Then, picture the explosive debate if Armstrong couldn't perform at his former level. It makes you ponder what he has to gain, especially if he races in France, where lab technicians and L'Equipe writers must be dancing on tables right about now at the prospect. If he's aiming to raise funds and consciousness for cancer research, a cause everyone can get behind, why take the risk of re-entering an arena where so many things could go wrong and even his considerable skill at controlling the message isn't always effective?
Perhaps Armstrong is counting on the daring and unexpected nature of this exploit to make Act III of his career an irresistible draw. Perhaps he relishes the dilemma it would present for race organizers who have been trying to tighten their entry requirements and pick and choose who comes to the party.
It's doubtful that Armstrong would have to start a letlanceride.com campaign as supporters of his former teammate Levi Leipheimer did when their man, while not implicated in any scandal, was denied a chance to compete in the Tour because of Astana's exclusion. Wherever Armstrong goes, big money and big crowds follow. Cycling in Europe and North America is in far too tenuous of an economic position to refuse that possibility.
There's the small matter of how this would work in practical terms. It's a bit hard to imagine Armstrong riding in support of Leipheimer for a week or Alberto Contador for three weeks. But hey, Armstrong has surprised us before, and he likely wouldn't be alone in his novelty value, especially on the domestic circuit. Dethroned Tour winner Floyd Landis is eligible to compete next January and is reportedly team-shopping, his doping-related exile over. Rock Racing's Tyler Hamilton, banned for two years for blood doping he continues to deny, will be wearing the Stars and Stripes jersey of the national road champion after outfoxing the field to win in a photo finish a couple of weeks ago.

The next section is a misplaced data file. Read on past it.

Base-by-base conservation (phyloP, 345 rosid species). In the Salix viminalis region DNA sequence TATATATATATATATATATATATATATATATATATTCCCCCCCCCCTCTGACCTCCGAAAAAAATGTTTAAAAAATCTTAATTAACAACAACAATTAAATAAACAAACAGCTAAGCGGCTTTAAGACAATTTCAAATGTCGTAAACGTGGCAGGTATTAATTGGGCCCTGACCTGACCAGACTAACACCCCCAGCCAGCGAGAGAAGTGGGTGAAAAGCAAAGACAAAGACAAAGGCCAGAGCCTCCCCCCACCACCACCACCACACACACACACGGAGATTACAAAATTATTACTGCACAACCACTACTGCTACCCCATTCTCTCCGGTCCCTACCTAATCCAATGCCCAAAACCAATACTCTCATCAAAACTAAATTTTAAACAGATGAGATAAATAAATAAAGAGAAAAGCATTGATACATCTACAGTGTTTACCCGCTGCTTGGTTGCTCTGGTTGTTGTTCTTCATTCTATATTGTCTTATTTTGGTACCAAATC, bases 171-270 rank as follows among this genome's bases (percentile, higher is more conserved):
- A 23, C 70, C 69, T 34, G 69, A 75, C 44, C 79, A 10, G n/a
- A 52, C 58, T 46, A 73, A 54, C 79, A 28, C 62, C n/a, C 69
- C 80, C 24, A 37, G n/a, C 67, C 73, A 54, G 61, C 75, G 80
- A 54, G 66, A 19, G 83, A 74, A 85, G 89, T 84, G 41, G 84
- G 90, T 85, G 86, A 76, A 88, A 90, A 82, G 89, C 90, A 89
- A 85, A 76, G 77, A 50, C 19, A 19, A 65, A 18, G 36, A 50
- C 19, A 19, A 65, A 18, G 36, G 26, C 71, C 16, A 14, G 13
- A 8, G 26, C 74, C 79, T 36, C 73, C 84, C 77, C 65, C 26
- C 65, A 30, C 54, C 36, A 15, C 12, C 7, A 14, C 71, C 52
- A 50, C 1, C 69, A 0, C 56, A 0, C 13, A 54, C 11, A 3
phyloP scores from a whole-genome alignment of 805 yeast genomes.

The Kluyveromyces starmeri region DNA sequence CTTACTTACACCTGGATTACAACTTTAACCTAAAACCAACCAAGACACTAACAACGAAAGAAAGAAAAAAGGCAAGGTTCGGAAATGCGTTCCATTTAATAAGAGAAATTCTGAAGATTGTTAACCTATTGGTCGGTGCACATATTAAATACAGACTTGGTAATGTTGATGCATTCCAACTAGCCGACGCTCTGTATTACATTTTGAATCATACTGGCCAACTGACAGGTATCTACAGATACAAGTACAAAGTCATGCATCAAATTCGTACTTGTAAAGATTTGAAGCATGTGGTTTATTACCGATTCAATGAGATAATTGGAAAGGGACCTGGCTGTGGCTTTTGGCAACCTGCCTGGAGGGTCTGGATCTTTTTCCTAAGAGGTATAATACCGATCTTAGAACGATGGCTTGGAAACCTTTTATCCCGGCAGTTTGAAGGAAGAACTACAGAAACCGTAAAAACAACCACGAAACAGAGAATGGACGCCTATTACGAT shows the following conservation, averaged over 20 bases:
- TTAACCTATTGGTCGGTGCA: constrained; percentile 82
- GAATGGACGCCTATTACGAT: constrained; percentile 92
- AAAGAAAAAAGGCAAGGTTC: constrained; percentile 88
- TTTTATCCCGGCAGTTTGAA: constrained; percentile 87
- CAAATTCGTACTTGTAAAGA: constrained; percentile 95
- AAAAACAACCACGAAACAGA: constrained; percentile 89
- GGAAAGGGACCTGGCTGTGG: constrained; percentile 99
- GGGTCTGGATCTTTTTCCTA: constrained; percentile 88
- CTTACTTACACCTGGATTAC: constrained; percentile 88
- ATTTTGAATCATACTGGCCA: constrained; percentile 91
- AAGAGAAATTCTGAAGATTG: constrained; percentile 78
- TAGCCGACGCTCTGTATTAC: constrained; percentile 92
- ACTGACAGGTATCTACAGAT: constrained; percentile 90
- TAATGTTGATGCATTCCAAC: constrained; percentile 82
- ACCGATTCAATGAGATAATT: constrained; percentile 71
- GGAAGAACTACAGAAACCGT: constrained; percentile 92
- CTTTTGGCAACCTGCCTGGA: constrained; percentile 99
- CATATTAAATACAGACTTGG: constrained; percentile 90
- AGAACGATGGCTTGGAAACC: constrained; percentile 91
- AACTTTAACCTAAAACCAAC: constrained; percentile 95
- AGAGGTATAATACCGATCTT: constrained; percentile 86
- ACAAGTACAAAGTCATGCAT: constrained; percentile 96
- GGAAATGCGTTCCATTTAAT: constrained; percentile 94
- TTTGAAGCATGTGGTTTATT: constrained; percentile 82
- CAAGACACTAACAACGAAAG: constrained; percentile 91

No matter what anyone says on the record, some people who love cycling are sure to be ambivalent about this Armstrong bombshell. No publicity is bad publicity for what is still essentially a niche sport, and Armstrong is a transcendent star. But it might be hard to avoid a sense that cycling, which has struggled so mightily to go forward, would be shifting into reverse.
It's as if an ex-president -- say, one whose tenure is remembered both for economic prosperity and a lurid sex scandal -- were to announce he was running again. It's as if your first serious squeeze -- the one you'd sort of rather remember the way they were, but secretly might be curious enough to see again -- sent you an e-mail. To paraphrase the slogan of a recent Internet ad featuring Armstrong, it might make you tired of being tired before it even starts.
Armstrong has every right to come back -- as Michael Jordan came back, as Brett Favre came back -- no matter what our fevered opinions may be on the subject and what tribal warfare might ensue. It's his legacy and his legs that would be on the line. If you think about it, it's not really that shocking. Absolutely nothing in this man's life has convinced him he can't win.
Bonnie D. Ford covers tennis and Olympic sports for ESPN.com.
Lance Armstrong's motives will be questioned if he does indeed decide to return to the Tour de France.